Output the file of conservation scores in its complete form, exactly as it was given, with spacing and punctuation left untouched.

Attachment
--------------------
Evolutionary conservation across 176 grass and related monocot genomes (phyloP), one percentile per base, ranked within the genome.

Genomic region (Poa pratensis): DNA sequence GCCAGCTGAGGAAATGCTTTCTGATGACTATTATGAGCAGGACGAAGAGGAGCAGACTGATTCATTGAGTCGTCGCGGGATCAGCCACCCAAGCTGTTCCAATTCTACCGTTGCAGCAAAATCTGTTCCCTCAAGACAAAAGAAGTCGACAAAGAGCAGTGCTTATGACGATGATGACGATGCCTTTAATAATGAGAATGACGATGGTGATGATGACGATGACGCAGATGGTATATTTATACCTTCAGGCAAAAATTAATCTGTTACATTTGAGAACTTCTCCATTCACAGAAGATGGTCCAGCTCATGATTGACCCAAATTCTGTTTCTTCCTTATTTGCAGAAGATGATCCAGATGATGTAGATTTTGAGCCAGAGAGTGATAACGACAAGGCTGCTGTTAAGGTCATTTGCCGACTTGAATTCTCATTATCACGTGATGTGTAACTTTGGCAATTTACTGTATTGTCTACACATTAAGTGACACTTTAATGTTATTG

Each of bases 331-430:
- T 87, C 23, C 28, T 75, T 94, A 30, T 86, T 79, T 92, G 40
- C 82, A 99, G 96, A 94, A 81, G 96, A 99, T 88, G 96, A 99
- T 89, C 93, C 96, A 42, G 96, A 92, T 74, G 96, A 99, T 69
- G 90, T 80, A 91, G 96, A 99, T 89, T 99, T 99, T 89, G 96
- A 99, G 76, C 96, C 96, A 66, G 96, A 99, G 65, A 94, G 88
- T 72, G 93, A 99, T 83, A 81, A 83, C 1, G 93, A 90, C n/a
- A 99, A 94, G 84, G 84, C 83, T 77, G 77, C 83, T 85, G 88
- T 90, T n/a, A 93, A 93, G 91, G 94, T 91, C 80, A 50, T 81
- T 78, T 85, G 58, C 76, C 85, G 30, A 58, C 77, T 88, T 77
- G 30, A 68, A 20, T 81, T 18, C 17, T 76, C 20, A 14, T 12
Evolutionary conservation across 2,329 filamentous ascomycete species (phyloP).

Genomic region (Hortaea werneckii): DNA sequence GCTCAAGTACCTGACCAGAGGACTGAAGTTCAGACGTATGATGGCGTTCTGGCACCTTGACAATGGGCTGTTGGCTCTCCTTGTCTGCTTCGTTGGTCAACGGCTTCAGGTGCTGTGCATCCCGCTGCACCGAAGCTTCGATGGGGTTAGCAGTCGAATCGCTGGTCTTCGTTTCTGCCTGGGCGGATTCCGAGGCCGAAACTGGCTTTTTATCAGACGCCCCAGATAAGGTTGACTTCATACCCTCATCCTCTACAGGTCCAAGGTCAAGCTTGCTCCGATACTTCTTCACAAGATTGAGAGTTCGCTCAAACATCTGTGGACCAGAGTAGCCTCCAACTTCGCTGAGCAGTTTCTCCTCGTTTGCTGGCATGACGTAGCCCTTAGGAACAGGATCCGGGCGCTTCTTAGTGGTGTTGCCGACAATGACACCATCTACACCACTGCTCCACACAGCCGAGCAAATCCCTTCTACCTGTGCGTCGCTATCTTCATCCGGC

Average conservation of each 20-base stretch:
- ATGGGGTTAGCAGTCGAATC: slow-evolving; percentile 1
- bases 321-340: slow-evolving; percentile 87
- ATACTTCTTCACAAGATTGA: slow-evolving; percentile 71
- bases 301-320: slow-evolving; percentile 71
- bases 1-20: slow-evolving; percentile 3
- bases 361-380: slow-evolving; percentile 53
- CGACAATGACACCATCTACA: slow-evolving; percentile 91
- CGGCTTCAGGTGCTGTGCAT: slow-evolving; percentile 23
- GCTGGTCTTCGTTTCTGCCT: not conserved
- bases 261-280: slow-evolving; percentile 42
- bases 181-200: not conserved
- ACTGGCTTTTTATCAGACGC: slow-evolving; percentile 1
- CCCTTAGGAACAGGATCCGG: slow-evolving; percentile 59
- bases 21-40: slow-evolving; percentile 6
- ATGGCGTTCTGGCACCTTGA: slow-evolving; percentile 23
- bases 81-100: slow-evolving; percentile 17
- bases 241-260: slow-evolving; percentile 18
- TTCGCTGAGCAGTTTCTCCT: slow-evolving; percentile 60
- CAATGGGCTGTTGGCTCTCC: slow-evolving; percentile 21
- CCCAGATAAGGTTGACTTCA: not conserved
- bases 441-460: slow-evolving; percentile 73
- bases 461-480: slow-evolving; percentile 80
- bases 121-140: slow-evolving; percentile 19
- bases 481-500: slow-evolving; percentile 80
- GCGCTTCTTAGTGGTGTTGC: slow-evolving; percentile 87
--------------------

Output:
Evolutionary conservation across 176 grass and related monocot genomes (phyloP), one percentile per base, ranked within the genome.

Genomic region (Poa pratensis): DNA sequence GCCAGCTGAGGAAATGCTTTCTGATGACTATTATGAGCAGGACGAAGAGGAGCAGACTGATTCATTGAGTCGTCGCGGGATCAGCCACCCAAGCTGTTCCAATTCTACCGTTGCAGCAAAATCTGTTCCCTCAAGACAAAAGAAGTCGACAAAGAGCAGTGCTTATGACGATGATGACGATGCCTTTAATAATGAGAATGACGATGGTGATGATGACGATGACGCAGATGGTATATTTATACCTTCAGGCAAAAATTAATCTGTTACATTTGAGAACTTCTCCATTCACAGAAGATGGTCCAGCTCATGATTGACCCAAATTCTGTTTCTTCCTTATTTGCAGAAGATGATCCAGATGATGTAGATTTTGAGCCAGAGAGTGATAACGACAAGGCTGCTGTTAAGGTCATTTGCCGACTTGAATTCTCATTATCACGTGATGTGTAACTTTGGCAATTTACTGTATTGTCTACACATTAAGTGACACTTTAATGTTATTG

Each of bases 331-430:
- T 87, C 23, C 28, T 75, T 94, A 30, T 86, T 79, T 92, G 40
- C 82, A 99, G 96, A 94, A 81, G 96, A 99, T 88, G 96, A 99
- T 89, C 93, C 96, A 42, G 96, A 92, T 74, G 96, A 99, T 69
- G 90, T 80, A 91, G 96, A 99, T 89, T 99, T 99, T 89, G 96
- A 99, G 76, C 96, C 96, A 66, G 96, A 99, G 65, A 94, G 88
- T 72, G 93, A 99, T 83, A 81, A 83, C 1, G 93, A 90, C n/a
- A 99, A 94, G 84, G 84, C 83, T 77, G 77, C 83, T 85, G 88
- T 90, T n/a, A 93, A 93, G 91, G 94, T 91, C 80, A 50, T 81
- T 78, T 85, G 58, C 76, C 85, G 30, A 58, C 77, T 88, T 77
- G 30, A 68, A 20, T 81, T 18, C 17, T 76, C 20, A 14, T 12
Evolutionary conservation across 2,329 filamentous ascomycete species (phyloP).

Genomic region (Hortaea werneckii): DNA sequence GCTCAAGTACCTGACCAGAGGACTGAAGTTCAGACGTATGATGGCGTTCTGGCACCTTGACAATGGGCTGTTGGCTCTCCTTGTCTGCTTCGTTGGTCAACGGCTTCAGGTGCTGTGCATCCCGCTGCACCGAAGCTTCGATGGGGTTAGCAGTCGAATCGCTGGTCTTCGTTTCTGCCTGGGCGGATTCCGAGGCCGAAACTGGCTTTTTATCAGACGCCCCAGATAAGGTTGACTTCATACCCTCATCCTCTACAGGTCCAAGGTCAAGCTTGCTCCGATACTTCTTCACAAGATTGAGAGTTCGCTCAAACATCTGTGGACCAGAGTAGCCTCCAACTTCGCTGAGCAGTTTCTCCTCGTTTGCTGGCATGACGTAGCCCTTAGGAACAGGATCCGGGCGCTTCTTAGTGGTGTTGCCGACAATGACACCATCTACACCACTGCTCCACACAGCCGAGCAAATCCCTTCTACCTGTGCGTCGCTATCTTCATCCGGC

Average conservation of each 20-base stretch:
- ATGGGGTTAGCAGTCGAATC: slow-evolving; percentile 1
- bases 321-340: slow-evolving; percentile 87
- ATACTTCTTCACAAGATTGA: slow-evolving; percentile 71
- bases 301-320: slow-evolving; percentile 71
- bases 1-20: slow-evolving; percentile 3
- bases 361-380: slow-evolving; percentile 53
- CGACAATGACACCATCTACA: slow-evolving; percentile 91
- CGGCTTCAGGTGCTGTGCAT: slow-evolving; percentile 23
- GCTGGTCTTCGTTTCTGCCT: not conserved
- bases 261-280: slow-evolving; percentile 42
- bases 181-200: not conserved
- ACTGGCTTTTTATCAGACGC: slow-evolving; percentile 1
- CCCTTAGGAACAGGATCCGG: slow-evolving; percentile 59
- bases 21-40: slow-evolving; percentile 6
- ATGGCGTTCTGGCACCTTGA: slow-evolving; percentile 23
- bases 81-100: slow-evolving; percentile 17
- bases 241-260: slow-evolving; percentile 18
- TTCGCTGAGCAGTTTCTCCT: slow-evolving; percentile 60
- CAATGGGCTGTTGGCTCTCC: slow-evolving; percentile 21
- CCCAGATAAGGTTGACTTCA: not conserved
- bases 441-460: slow-evolving; percentile 73
- bases 461-480: slow-evolving; percentile 80
- bases 121-140: slow-evolving; percentile 19
- bases 481-500: slow-evolving; percentile 80
- GCGCTTCTTAGTGGTGTTGC: slow-evolving; percentile 87